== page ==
.Ever since 2008, ever since the gay rights movement defeated the Christian Right: You HAD to be a liberal to be in comics….as a fan or a reader. Even before I knew what “social justice” was….years ago… I saw a sample of the new sentiment that was forming within the comics community. The sample was an online campaign that demand that DC ban a writer for saying that he doesn’t approve of gay marriage or the gay lifestyle…I don’t know who was leading it but I didn’t think the writer deserved a ban for not approving of what is ultimately an alternative lifestyle. I suppose if he had been Muslim, or African American no one would bat an eyelash…but that’s just speculation. There are very few African Americans or Muslims in comics with conservative views in comics.

    I didn’t know that it would become the norm. where radical feminists, and cultural marxists, and concerned helicopter parents would call a considerable amount of the shots.

    Another huge glaring sign of things to come ,was the bizarre claims, over the last ten years,, that Frank Miller hates women because he likes drawing prostitutes….in every Frank Miller related discussion–someone always dropped in to call him a misogynist. Someone could make the case that he hates Muslims but c’mon…women? Really?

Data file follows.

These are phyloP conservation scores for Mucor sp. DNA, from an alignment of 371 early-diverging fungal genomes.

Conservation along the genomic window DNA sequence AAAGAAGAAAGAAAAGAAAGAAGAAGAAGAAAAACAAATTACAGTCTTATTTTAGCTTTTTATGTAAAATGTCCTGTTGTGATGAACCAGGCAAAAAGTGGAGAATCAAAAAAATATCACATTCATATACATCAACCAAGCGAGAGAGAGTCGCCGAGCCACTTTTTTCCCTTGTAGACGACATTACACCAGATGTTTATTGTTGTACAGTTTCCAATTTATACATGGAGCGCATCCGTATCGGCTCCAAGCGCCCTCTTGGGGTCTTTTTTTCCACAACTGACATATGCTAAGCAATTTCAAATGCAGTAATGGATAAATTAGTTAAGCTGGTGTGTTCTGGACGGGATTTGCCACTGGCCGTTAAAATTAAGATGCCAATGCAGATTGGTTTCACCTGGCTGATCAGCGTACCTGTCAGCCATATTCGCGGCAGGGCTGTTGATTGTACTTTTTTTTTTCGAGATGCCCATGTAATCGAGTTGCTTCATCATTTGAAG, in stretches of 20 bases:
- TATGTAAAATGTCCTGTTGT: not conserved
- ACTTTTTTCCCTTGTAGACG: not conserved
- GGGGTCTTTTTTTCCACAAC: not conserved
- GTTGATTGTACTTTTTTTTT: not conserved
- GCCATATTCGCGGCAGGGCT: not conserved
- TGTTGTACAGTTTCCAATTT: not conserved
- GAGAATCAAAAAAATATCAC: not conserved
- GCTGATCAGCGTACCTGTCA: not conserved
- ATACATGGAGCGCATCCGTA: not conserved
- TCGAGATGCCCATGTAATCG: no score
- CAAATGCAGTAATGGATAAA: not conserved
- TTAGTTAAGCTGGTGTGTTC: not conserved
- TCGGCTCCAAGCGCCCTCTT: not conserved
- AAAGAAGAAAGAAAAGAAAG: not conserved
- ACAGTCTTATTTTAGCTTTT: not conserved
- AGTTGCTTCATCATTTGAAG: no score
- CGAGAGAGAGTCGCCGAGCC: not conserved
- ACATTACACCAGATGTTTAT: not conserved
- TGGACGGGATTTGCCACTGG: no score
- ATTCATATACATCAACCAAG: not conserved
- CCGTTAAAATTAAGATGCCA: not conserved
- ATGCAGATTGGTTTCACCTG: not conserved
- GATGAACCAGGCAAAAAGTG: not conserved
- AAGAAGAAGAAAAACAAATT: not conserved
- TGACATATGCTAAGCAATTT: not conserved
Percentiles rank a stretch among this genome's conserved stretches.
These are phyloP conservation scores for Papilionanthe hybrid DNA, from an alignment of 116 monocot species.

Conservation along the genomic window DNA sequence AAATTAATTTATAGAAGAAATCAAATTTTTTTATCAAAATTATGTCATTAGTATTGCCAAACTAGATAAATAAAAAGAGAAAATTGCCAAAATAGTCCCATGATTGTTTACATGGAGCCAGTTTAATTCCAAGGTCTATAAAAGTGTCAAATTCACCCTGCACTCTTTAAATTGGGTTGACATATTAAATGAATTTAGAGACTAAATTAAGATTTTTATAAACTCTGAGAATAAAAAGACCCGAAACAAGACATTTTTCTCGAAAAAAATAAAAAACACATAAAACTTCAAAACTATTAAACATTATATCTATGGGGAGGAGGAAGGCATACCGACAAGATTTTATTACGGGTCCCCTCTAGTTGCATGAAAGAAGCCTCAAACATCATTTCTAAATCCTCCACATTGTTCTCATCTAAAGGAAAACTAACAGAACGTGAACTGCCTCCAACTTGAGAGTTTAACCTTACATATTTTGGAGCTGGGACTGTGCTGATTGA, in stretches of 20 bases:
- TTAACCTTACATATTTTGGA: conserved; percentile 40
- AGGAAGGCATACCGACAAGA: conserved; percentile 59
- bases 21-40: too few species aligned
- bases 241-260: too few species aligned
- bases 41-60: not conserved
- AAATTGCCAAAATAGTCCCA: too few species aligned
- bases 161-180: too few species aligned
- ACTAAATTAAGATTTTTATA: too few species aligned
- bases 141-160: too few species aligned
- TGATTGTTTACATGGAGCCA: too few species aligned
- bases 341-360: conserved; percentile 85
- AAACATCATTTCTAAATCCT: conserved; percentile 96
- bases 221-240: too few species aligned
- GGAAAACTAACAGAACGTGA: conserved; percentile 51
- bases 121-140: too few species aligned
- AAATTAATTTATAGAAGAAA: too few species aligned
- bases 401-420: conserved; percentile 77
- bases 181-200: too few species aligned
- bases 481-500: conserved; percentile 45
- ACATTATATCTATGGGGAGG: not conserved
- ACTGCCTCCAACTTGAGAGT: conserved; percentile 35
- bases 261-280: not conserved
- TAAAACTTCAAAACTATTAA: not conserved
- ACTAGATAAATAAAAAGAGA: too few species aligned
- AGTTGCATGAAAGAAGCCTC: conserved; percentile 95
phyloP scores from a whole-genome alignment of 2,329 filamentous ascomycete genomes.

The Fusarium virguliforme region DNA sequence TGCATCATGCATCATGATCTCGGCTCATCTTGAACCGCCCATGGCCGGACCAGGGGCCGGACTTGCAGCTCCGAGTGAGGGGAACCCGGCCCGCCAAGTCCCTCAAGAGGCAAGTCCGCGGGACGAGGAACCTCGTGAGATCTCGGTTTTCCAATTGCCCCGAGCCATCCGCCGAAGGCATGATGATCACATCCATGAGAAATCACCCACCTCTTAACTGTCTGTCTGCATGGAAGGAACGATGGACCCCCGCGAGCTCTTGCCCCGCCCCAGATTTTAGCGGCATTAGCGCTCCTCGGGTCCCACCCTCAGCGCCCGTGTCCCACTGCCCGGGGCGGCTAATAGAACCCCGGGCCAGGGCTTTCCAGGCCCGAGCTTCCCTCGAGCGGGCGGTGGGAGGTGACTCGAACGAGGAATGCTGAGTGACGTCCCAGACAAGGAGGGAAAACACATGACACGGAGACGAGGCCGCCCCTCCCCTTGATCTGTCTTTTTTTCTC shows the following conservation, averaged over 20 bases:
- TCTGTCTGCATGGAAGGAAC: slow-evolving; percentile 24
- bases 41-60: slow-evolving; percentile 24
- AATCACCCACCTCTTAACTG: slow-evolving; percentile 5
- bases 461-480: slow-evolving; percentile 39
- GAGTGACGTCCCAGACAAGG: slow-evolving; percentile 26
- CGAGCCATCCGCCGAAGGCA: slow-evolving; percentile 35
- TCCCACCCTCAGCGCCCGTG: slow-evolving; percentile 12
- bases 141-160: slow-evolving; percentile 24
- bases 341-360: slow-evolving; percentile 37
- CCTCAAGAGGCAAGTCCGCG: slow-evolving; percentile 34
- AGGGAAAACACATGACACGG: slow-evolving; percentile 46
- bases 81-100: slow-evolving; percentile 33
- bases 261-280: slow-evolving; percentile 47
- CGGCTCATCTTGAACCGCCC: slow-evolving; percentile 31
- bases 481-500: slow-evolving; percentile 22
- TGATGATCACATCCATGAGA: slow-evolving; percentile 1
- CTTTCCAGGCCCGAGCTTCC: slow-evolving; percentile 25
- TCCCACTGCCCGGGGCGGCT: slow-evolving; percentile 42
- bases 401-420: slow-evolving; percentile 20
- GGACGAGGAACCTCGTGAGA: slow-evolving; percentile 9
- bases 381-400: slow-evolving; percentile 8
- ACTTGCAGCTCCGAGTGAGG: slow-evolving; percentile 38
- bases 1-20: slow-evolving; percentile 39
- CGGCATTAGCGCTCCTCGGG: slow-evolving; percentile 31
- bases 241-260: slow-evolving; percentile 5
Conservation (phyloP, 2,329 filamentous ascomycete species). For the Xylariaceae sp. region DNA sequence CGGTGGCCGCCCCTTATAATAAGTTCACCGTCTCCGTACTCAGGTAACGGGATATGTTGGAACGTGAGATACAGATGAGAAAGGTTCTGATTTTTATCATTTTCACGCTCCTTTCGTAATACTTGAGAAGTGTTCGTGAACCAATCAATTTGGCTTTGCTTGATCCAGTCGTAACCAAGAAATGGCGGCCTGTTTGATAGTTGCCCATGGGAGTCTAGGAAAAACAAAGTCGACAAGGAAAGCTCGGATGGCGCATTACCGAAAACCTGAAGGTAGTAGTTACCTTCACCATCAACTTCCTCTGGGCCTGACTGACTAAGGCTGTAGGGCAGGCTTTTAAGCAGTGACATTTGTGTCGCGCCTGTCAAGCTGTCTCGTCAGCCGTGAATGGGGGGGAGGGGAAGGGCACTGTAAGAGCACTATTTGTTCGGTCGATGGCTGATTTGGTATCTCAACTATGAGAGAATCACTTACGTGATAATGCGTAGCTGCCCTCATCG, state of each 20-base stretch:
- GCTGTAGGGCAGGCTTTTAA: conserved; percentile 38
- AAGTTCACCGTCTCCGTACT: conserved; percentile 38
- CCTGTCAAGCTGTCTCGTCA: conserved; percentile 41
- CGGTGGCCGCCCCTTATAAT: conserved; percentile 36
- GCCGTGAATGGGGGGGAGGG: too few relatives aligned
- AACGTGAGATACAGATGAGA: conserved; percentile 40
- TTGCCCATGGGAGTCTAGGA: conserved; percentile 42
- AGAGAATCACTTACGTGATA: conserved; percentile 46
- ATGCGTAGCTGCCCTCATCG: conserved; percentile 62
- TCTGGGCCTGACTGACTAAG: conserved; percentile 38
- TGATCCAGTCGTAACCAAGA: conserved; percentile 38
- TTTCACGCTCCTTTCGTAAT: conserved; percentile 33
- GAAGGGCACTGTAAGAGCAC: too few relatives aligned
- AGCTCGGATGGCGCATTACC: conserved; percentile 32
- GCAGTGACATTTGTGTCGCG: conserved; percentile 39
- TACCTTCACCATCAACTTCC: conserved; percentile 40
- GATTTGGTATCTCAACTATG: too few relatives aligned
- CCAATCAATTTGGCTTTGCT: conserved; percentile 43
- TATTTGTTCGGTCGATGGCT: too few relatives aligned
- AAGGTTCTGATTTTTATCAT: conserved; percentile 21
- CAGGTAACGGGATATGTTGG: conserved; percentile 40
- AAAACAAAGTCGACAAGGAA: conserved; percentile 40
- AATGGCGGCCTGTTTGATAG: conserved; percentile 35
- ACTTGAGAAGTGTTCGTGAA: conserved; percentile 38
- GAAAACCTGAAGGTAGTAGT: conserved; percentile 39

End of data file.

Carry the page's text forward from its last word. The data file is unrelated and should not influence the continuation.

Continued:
16. This is just all over the place. Somewhere in here there’s decent analysis, but it’s drowning in trendy distractions and hobbyhorses.

    The article is frontloaded with so many Twitter quotes and Twitpix that I thought that’s all the “article” was going to be, a bunch of Twitter quotes and Twitpix. We get it; you’re obsessed with social media. But if readers just wanted to see a handful of individual blowhard pundits bickering back and forth in 144 characters or less, they’d go to Twitter.

    Next the article presents us with, not more Twitter, but another trendy internet site, Kickstarter. Two whole paragraphs of quote. This seems to be included mostly because the comic shop in question is trendy. It might be an interesting case study, but there’s too much of it too early in the article, because we’ve scrolled down so far already and we have no idea where you’re going with any of this. It’s like a student was supposed to write an essay, so she collected a lot of quotes, but then didn’t know how to integrate the quotes into the essay, so she just pasted all the quotes together at the beginning. Really jarring.